History of Waldorf Schools

Waldorf education was developed in Europe by Rudolf Steiner in 1919, who was a great visionary, educator and scientist.

Steiner questioned the senselessness of second world war and the need for new social forms.  He concluded that to meet the needs of the future, individuals needed to be educated differently.  He initiated the opening of the first Steiner/Waldorf school, through the sponsorship of Emil Molt (owner of the Waldorf factory – hence the use of the alternative name) in 1919.  This school was for the children of the factory workers, was co-educational and the tuition was free.

He was adept at observing the developing child. His goal in education was to nurture artistically, spiritually and intellectually the highest potential in each child. The curriculum, style of teaching and incorporation of the arts into each subject are the things that set Waldorf education apart.

Waldorf Education, is an educational philosophy that emphasizes the “child-centered” philosophies of the Progressives. Rudolf Steiner, the founder of the first Waldorf School in Germany, believed that all children should be given “individualized” attention rather than just those with special needs. In Waldorf Education, the learning process is essentially threefold, engaging head, heart, and hands—or thinking, feeling, and doing.

On September 19, 2019, Waldorf education proudly marked its 100th anniversary. 

CURRENT waldorf institutes

Today there are over 1300 Steiner/Waldorf Schools and 2000 early childhood centres in over 60 countries.  Steiner schools meet the policy requirements of diverse educational authorities of their respective countries. In each country, the curriculum is adapted to the particular culture and context, evolving in response to changing times within a methodology which reflects a consistent picture of child development.

The Waldorf philosophy is the basis of the work of the Waldorf Kakuma Project. Our key priority area of work is education. The importance of ECD as a necessary and central component of global and national development has been recognized by the international community through the inclusion of a dedicated target within the Sustainable Development Goals (SDGs). Target 4.2 specifically calls upon countries to “Ensure that, by 2030, all girls and boys have access to quality early childhood development, care and preprimary education so that they are ready for primary education




From 2006 to 2014, a total of 25 emergency pedagogical crises interventions and numerous further after care missions could be conducted worldwide in war and catastrophe regions.

Currently, there is an education emergency forum registered in Germany through the Freunde in the name of Pedagogy without Borders of which the Waldorf Kakuma Project is a part of and has been responding to children in crises within Kenya and out of Kenya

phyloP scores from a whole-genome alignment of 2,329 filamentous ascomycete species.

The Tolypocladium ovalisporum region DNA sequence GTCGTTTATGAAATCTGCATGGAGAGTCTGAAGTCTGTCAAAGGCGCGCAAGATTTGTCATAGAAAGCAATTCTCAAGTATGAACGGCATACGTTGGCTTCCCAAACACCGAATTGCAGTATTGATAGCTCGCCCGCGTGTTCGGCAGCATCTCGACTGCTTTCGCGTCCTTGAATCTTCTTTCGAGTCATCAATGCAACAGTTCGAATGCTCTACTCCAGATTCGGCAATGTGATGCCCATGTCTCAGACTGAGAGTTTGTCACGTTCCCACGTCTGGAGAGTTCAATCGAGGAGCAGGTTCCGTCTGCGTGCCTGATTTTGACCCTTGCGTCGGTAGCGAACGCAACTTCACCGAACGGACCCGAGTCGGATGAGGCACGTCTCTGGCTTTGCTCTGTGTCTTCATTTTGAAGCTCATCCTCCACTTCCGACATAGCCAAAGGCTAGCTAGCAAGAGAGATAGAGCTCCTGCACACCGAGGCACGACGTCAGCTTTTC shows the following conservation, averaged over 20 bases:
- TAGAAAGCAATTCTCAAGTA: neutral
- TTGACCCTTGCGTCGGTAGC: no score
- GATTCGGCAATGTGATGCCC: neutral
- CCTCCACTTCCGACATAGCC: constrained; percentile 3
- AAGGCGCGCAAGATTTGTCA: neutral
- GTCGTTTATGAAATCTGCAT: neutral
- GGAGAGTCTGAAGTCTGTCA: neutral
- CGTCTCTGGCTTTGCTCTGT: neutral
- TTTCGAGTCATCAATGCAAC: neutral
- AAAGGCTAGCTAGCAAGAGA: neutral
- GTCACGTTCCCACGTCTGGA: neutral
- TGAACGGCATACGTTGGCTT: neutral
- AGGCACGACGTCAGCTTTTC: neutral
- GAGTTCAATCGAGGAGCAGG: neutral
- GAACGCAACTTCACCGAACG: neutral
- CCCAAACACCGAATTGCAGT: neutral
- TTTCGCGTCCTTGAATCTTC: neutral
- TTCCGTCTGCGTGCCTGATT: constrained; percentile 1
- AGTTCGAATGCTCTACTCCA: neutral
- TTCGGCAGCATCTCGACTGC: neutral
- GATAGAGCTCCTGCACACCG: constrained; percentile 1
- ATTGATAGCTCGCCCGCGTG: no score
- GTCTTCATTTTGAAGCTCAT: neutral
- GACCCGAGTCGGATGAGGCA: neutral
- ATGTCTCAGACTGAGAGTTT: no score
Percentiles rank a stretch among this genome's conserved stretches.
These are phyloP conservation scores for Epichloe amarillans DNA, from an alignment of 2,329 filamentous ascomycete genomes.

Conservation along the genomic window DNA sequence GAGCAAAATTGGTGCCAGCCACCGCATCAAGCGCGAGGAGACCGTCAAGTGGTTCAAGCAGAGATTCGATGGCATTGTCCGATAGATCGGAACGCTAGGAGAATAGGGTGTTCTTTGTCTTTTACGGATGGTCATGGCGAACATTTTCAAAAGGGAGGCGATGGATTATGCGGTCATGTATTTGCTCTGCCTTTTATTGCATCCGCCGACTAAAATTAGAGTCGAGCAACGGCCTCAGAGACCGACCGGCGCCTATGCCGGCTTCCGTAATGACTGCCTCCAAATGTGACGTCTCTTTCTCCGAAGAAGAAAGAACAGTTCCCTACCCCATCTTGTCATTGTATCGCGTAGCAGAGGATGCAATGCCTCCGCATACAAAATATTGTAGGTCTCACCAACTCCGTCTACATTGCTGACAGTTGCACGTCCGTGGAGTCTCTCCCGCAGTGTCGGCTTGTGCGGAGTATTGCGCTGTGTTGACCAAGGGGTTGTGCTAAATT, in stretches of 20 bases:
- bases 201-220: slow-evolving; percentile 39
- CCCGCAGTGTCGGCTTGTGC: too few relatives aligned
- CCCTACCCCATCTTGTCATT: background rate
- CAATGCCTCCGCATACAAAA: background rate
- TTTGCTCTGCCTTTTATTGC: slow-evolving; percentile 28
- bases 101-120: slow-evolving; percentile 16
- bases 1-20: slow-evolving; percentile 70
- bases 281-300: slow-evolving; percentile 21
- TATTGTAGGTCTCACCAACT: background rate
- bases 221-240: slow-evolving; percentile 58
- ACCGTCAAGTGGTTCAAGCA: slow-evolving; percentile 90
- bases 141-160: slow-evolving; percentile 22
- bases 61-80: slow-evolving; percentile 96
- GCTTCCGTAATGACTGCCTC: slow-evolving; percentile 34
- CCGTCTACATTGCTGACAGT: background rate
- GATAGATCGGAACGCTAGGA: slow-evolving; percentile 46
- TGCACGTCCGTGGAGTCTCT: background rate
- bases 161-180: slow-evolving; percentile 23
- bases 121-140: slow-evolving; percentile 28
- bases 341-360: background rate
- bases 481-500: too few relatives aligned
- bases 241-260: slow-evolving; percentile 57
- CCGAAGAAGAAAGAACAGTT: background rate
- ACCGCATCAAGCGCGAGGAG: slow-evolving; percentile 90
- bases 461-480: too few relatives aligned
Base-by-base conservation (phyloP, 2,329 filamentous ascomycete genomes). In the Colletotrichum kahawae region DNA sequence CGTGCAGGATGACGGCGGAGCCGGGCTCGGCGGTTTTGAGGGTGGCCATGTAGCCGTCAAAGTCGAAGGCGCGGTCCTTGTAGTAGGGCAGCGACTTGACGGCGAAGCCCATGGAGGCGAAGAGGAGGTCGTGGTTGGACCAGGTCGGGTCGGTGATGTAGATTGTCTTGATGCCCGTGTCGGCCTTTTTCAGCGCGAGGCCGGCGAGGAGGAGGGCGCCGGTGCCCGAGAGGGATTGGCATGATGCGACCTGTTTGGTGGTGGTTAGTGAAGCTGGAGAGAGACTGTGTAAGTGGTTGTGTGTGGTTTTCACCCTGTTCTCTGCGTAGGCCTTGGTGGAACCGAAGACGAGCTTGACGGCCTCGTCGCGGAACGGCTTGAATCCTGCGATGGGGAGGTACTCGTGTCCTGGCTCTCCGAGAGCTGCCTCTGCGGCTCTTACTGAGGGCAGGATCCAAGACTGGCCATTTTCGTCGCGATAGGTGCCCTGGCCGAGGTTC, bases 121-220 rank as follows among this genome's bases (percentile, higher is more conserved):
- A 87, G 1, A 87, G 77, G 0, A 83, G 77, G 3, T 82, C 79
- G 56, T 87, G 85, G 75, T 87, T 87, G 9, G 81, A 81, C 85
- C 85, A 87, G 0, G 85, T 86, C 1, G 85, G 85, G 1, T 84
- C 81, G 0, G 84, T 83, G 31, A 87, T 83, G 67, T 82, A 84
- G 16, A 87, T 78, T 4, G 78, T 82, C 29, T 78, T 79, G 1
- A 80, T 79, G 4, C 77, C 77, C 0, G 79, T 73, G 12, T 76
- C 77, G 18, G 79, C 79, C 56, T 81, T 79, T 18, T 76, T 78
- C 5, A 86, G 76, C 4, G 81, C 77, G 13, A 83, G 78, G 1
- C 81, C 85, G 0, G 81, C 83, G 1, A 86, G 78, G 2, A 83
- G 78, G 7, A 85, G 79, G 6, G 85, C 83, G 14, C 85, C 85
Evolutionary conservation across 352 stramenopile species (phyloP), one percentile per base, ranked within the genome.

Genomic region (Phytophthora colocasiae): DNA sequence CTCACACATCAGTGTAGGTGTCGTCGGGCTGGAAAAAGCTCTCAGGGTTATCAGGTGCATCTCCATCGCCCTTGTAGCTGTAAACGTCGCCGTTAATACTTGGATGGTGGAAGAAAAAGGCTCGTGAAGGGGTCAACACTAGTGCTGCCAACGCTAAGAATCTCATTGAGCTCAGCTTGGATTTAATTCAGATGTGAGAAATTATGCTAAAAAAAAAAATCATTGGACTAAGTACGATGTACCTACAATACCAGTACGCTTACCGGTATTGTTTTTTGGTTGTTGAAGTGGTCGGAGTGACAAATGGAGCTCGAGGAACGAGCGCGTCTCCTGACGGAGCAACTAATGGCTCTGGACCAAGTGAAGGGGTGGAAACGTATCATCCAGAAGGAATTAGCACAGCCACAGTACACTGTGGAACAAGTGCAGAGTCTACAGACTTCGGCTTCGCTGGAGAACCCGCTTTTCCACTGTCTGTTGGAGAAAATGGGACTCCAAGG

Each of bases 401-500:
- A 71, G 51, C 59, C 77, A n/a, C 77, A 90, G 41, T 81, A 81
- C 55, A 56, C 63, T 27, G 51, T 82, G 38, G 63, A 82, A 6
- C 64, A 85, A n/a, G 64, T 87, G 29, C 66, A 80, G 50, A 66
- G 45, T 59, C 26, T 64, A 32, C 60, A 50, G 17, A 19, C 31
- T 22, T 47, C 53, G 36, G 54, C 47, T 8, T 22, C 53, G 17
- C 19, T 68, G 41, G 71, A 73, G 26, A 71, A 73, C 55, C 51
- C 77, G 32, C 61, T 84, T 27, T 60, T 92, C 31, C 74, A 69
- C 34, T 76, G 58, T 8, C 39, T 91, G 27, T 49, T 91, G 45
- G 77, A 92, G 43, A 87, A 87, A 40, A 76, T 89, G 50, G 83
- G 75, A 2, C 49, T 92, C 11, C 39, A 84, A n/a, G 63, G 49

Emergency pedagogic interventions for children are addressed through working with psychologically traumatized children and adolescents in war zones and disaster areas. Emergency pedagogy helps stabilize affected individuals psychologically and socially. This is done by supporting them in their efforts to process the traumatizing events, and thereby integrate them into their own biography. Through the activation of the body‘s self-healing powers, possible long-term post-traumatic stress disorders can be minimized or avoided altogether. Our emergency pedagogic interventions are based on conceptions of Waldorf education and closely related therapeutic instruments.

During emergency pedagogy crisis interventions, professionals from pedagogical, therapeutic, and medical professions contribute their skills on a volunteer basis. The three focal points of emergency pedagogy are:

  1. The work with traumatised children and adolescent

The focus of emergency pedagogy crisis interventions is the psycho-social stabilisation of traumatised children and adolescents. At every mission a rhythmitised, structured daily routine is introduced. In structured play times, in free play, and in periods of creative-artistic design the self-healing powers are set free and activated.

  1. Multiplier Training (Capacity Building)

The cooperation with local professionals includes theoretical and practical elements. On the theoretical level local colleagues are introduced to traumatology and emergency pedagogy. The training units are supplemented with theoretical and practical methods for conveying knowledge.

  1. Parent Advising

In order to establish sustainable emergency pedagogy interventions, it is important to include parents in the work and at the same time to support them in dealing with trauma related changes in their children’s behaviour.